Determining HOA Fees to Fund Community Enhancement Projects

If you live in a community with a homeowner’s association, you are already aware of the regular assessments and “special assessments” that are used to fund some projects. It’s not uncommon to see standard fees rise annually, but how are fees determined when it comes to special enhancement projects, and why aren’t these sometimes taken from the regular fees paid? Communities that use Scottsdale HOA property management services are typically better prepared to cover community enhancement projects.

Two of the most important steps in a successful enhancement project involve having a strong financial analysis to determine financing options and an in-depth project proposal with detailed drawings and specifications. HOAs should shop around for bids and pick the one that best suits the community’s needs, not necessarily just the cheapest bid to save money.

To pay for an enhancement project, the HOA board and general contractor need to agree to a payment schedule before work commences. For large scale projects, there is typically a deposit and many HOAs retain a percentage of all payments until the end to ensure the work gets completed and is quality workmanship. That being said, raising funds for the project can be done in several different ways.

Special Assessments

One option to pay for an enhancement project is through a special assessment. This is when the cost of the project is divided between property owners based on their ownership percentage. A bill will be sent to you with a due date when payment must be made. For obvious reasons, this is not a popular option for homeowners, especially if they are costly. Some homeowners may need to take out a home equity loan to pay their share. Some HOAs may offer extended payment plans with interest as well. This option should only used when the operating or reserve funds for the community cannot cover the cost of the repair or replacement.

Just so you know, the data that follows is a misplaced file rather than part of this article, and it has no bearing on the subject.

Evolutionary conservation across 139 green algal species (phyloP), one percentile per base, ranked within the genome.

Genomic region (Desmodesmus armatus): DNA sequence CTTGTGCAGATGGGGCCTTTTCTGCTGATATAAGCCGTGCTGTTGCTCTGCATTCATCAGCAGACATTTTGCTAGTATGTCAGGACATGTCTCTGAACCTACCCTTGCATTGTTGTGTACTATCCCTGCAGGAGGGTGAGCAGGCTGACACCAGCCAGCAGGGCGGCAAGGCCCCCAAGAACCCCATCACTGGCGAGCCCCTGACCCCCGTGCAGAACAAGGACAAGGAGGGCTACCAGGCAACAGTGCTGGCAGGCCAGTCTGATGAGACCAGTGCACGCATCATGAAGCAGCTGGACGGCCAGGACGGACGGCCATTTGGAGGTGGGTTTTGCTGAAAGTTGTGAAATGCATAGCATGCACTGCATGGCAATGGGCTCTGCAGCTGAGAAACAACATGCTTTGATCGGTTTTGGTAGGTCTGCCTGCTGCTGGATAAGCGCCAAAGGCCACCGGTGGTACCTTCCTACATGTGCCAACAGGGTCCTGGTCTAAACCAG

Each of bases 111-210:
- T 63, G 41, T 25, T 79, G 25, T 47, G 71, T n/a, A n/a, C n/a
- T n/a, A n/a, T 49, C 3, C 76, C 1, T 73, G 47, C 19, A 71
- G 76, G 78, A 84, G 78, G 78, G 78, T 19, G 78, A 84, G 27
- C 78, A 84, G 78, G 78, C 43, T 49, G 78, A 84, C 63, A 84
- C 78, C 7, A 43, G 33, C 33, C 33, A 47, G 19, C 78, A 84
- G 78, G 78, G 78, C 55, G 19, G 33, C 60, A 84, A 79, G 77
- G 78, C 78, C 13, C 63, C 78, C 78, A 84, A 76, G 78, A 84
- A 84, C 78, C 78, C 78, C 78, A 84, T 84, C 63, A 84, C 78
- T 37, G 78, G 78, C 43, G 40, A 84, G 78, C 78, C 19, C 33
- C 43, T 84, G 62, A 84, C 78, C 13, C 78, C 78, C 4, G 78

Raise Regular Assessments

Rather than a hefty special assessment, another option is to raise the regular assessments. This may be done over several years or, if the project and cost is small enough, a simple fiscal year increase could suffice. The upside is you don’t have a special assessment on your books, which is good for resale purposes, but it may present an incorrect image of a high-assessment community.

Grant Programs

There may be grants that HOAs can apply for that will cover some improvements to the community. To apply, the HOA board of directors has to vote and approve any grant applications. There may be other requirements as well. Some grants may be through the local government, while others are through foundations and private companies.

Reserve Fund

HOAs should have reserve funds that can be utilized for larger projects like repairs and replacements. Community governing documents place strict criteria on what reserve funds can be used for. These are projects and expenses that don’t occur on an annual basis, like a new pump for the community’s pool or renovation of the neighborhood sidewalks.

HOA Management Services

If you are part of an HOA community, retaining an HOA management services company is highly recommended. At City Property Management Company, we’ve been assisting homeowners’ associations throughout the state of Arizona since 1979. If you have questions on navigating community enhancement projects, contact our office at 602-437-4777 to schedule a meeting.

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